WTO warns African countries against becoming a ‘fortress’ for trade

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  • Certainly at the WTO, we see African integration as a stepping stone towards further integration between Africa and the global economy,” said the director-general.
  • African leaders met in Kigali, Rwanda, last month to sign a declaration of the establishment of a free trade area on the continent. This, if fully put into practice, would be the largest bloc of its kind in terms of member states since the formation of the World Trade Organization.

Recent progress made by African nations towards establishing the world’s largest free trade area was backed Monday by the director-general of the World Trade Organization (WTO).

Roberto Azevedo warned, however, that the continent must remain outward looking.

The notion of a continental (free trade) area, I think, is something that should be supported by everyone,” he said, speaking at the Commonwealth Business Forum in London.

“Certainly at the WTO, we see African integration as a stepping stone towards further integration between Africa and the global economy.”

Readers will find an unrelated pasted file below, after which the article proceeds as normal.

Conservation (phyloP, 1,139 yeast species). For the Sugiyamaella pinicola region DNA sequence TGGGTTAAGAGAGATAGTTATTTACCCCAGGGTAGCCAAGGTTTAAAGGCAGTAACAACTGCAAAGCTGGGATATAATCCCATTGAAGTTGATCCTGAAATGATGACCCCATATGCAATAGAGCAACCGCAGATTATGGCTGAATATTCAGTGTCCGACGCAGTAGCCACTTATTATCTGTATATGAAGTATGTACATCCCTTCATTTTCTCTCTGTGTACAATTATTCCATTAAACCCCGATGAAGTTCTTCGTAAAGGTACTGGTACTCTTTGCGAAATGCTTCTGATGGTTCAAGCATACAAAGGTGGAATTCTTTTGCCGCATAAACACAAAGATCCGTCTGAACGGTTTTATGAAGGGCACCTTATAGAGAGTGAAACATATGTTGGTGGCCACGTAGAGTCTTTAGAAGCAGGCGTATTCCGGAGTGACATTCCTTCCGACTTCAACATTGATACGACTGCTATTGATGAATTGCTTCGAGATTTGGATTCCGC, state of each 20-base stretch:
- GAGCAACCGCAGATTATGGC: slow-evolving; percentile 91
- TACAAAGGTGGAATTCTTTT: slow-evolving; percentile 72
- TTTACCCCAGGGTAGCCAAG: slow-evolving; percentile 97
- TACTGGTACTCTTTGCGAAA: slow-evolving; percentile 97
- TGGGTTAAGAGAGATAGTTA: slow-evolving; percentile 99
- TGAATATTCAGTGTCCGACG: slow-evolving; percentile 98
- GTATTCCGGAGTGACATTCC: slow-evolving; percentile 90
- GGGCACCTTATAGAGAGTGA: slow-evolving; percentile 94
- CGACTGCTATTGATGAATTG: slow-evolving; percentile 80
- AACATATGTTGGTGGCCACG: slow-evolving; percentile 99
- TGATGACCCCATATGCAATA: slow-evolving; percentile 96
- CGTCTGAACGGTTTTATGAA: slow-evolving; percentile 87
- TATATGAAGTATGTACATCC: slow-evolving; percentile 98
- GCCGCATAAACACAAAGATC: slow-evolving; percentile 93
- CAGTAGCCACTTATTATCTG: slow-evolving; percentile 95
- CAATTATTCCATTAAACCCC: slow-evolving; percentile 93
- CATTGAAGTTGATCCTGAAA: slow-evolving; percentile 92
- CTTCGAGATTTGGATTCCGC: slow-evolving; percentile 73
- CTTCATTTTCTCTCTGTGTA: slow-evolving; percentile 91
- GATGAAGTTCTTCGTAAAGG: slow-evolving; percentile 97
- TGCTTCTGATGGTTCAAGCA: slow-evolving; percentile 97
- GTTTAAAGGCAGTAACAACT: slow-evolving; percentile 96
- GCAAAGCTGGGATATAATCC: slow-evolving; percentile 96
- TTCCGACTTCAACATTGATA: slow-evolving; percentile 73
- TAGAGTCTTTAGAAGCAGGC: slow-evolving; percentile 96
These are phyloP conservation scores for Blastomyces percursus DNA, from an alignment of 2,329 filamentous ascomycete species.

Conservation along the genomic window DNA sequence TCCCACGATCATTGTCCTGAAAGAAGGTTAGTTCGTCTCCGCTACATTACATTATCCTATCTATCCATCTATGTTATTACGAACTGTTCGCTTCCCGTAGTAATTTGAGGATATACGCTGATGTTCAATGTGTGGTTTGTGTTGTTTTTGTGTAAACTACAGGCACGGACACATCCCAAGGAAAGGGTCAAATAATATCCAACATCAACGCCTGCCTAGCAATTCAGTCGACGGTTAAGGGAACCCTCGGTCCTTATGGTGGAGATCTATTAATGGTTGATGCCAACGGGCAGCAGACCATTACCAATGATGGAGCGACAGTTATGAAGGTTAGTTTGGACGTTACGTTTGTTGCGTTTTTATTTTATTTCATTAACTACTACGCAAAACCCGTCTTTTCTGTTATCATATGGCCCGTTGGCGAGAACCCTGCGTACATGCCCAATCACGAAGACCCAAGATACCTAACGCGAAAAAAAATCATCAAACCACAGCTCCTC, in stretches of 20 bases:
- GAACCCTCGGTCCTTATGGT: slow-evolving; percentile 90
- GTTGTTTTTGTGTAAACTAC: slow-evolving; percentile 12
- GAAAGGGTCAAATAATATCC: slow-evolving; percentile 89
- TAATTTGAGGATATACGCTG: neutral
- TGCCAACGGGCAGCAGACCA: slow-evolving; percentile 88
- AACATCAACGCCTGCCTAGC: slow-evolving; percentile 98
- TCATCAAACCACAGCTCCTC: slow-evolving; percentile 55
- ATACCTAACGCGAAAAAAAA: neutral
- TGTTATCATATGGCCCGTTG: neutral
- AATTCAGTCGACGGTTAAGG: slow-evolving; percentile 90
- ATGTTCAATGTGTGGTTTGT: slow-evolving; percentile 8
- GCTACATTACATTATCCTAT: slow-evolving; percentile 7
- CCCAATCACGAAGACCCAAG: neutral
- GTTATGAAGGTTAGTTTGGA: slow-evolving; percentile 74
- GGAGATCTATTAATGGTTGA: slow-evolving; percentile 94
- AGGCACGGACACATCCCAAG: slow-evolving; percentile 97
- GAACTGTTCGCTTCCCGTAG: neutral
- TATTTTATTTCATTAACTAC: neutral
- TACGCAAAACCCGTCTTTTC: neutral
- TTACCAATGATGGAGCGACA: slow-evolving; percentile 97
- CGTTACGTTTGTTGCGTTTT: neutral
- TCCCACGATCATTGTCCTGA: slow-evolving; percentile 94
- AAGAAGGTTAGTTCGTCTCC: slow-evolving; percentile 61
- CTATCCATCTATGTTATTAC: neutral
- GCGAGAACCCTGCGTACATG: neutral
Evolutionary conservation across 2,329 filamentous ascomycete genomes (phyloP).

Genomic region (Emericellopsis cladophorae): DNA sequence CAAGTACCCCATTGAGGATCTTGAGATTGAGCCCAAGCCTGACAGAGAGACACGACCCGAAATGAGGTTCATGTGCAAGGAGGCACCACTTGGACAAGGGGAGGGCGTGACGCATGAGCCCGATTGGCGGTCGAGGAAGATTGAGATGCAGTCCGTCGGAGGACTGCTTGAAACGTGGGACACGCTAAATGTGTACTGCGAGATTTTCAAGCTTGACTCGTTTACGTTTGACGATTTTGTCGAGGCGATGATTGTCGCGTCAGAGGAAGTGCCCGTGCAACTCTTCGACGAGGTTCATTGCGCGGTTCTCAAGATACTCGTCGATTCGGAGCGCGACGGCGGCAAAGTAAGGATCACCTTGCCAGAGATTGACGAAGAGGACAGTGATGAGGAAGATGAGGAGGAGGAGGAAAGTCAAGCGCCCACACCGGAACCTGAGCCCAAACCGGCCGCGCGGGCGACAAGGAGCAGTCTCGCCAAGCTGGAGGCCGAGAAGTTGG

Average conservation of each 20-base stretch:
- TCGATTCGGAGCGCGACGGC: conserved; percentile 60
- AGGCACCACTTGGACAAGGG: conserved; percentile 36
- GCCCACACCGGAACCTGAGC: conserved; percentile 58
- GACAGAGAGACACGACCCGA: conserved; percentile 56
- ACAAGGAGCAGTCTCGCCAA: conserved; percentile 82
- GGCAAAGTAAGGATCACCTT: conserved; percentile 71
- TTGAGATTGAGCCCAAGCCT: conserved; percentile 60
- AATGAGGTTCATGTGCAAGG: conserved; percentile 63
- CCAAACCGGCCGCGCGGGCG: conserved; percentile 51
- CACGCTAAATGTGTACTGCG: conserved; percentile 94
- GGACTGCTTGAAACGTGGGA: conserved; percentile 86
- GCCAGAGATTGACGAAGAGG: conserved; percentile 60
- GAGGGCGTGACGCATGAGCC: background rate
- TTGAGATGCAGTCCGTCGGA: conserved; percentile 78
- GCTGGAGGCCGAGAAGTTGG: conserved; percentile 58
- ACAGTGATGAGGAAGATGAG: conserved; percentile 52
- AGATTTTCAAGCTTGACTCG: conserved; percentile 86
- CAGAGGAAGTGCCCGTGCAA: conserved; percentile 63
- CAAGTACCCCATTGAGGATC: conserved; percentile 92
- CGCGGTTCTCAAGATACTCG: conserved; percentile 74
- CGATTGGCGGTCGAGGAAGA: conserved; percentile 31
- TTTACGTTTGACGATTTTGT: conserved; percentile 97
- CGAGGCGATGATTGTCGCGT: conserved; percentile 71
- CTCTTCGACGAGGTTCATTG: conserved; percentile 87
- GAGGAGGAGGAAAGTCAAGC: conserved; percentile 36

“But, Azevedo warned that countries should avoid taking the “wrong road.”

He said that discussion needed to include “how to make sure that the integrated processes do not become a fortress,” and instead be used as a “step to open up” rather than shutting off other forms of global trade.

“The integration of Africa is an important point of integration into the world,” he said.

African leaders met in Kigali, Rwanda, last month to sign a declaration of the establishment of a free trade area on the continent. This, if fully put into practice, would be the largest bloc of its kind in terms of member states since the formation of the World Trade Organization.

The agreement is proposed by the African Union, a collective of 55 countries on the continent. It is touted as encompassing a market of 1.2 billion people with a gross domestic product (GDP) of $2.5 trillion — and intended to encourage Africa’s trade to diversify away from its traditional commodity exports outside of the continent, the volatile prices of which have hurt the economies of many countries.

Forty-four African countries signed the pact in March, although sub-Saharan Africa’s two biggest economies hesitated.

South African President Cyril Ramaphosa only committed joining the agreement at some point in the future, while Nigerian President Muhammadu Buhari did not attend the summit at all. Both cited the need to resolve domestic issues first, for example working with labor unions over feared job losses.

Azevedo also highlighted the need to improve infrastructure in Africa to better facilitate trade. “Because although they are neighboring countries, sometimes in Africa it’s easier to connect to Europe or to other markets than to themselves.”

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